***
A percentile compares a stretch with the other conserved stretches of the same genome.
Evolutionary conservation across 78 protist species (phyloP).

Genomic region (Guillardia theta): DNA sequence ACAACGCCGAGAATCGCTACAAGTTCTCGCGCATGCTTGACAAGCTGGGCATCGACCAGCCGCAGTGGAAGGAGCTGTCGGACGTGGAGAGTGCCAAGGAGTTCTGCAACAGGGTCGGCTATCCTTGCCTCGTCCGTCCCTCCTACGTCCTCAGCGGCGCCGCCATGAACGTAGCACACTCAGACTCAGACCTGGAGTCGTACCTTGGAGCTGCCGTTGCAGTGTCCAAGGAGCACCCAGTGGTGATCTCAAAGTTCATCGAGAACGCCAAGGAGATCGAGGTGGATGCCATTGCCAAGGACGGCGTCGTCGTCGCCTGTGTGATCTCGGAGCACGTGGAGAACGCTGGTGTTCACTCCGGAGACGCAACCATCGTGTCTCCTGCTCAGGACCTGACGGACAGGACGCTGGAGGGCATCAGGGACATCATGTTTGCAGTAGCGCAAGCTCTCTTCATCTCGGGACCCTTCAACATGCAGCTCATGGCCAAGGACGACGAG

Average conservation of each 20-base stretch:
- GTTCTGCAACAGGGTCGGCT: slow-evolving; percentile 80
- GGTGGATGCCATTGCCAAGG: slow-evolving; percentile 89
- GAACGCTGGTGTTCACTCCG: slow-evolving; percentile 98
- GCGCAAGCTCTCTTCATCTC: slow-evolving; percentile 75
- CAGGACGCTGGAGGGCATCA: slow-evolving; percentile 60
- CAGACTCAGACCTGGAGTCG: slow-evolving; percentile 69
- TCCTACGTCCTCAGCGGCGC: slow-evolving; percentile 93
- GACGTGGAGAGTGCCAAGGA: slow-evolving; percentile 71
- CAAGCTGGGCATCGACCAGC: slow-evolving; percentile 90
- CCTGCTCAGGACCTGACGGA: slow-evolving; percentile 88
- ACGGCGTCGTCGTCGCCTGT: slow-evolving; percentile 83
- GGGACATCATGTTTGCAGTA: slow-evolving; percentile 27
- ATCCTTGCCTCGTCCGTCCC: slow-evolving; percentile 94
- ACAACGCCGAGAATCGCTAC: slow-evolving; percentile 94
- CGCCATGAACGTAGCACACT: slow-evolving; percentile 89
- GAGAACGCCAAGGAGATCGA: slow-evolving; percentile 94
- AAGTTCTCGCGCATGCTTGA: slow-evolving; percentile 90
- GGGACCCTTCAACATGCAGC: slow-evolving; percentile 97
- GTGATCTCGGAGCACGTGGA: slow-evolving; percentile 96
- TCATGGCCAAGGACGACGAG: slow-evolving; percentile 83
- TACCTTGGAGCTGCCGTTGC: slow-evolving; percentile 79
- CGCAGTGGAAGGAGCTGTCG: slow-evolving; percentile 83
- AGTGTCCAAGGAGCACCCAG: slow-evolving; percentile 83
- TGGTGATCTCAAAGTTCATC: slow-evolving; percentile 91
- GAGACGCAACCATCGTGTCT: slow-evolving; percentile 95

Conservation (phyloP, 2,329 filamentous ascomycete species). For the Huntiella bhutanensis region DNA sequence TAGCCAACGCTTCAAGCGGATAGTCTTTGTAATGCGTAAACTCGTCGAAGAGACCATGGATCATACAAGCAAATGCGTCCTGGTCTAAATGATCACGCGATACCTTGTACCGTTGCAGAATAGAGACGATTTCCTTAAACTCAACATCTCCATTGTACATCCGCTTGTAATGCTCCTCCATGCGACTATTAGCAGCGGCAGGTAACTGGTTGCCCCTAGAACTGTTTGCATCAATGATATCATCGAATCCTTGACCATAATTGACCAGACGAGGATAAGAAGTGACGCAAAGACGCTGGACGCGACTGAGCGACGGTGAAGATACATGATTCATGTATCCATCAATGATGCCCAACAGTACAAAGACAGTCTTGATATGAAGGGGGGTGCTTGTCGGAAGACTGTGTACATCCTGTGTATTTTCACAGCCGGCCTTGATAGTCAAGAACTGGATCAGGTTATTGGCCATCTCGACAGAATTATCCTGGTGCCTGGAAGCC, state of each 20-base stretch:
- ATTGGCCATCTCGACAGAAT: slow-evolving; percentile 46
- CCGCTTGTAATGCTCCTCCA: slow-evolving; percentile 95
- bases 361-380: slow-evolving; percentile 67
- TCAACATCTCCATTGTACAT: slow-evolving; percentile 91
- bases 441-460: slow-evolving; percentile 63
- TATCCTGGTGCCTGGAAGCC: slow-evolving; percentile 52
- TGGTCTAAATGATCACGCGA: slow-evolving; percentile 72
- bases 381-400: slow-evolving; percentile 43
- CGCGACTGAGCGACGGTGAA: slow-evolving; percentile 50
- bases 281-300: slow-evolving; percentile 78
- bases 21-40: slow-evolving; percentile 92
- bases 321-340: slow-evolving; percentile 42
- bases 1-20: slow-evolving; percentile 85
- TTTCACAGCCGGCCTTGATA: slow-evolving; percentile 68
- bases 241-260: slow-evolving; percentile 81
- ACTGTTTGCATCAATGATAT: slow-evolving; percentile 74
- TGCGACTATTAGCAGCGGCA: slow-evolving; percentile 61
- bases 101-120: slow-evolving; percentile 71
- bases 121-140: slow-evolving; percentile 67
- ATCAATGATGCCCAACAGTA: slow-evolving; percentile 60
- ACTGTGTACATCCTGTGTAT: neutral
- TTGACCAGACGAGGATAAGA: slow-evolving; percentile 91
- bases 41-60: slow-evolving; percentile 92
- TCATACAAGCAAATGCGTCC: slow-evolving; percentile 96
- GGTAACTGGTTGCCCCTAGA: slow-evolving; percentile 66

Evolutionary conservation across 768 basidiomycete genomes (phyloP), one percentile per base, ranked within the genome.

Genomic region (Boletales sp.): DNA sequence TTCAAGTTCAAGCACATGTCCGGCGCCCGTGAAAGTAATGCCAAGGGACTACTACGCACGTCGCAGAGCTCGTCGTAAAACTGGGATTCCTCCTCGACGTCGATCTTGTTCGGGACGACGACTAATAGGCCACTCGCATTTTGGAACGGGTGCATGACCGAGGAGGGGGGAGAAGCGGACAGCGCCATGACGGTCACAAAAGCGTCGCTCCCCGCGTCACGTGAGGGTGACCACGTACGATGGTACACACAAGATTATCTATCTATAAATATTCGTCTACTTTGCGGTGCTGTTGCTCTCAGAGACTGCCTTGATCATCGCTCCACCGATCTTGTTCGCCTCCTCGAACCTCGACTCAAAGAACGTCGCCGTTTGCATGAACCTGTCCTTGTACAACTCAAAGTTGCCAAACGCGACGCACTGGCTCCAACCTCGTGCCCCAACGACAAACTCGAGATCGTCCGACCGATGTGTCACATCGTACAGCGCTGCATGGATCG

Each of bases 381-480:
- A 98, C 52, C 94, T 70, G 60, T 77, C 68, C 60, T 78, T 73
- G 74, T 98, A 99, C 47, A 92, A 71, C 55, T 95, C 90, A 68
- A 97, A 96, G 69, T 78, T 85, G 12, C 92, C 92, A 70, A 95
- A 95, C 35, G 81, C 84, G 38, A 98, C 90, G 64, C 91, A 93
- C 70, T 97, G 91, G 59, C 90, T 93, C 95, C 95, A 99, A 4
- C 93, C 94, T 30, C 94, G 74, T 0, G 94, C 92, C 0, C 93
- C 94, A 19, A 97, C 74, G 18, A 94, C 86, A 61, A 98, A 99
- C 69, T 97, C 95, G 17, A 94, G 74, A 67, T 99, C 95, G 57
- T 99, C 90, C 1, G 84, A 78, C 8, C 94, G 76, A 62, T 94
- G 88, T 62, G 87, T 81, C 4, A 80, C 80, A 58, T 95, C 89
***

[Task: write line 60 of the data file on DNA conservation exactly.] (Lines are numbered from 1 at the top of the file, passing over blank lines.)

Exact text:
- G 74, T 98, A 99, C 47, A 92, A 71, C 55, T 95, C 90, A 68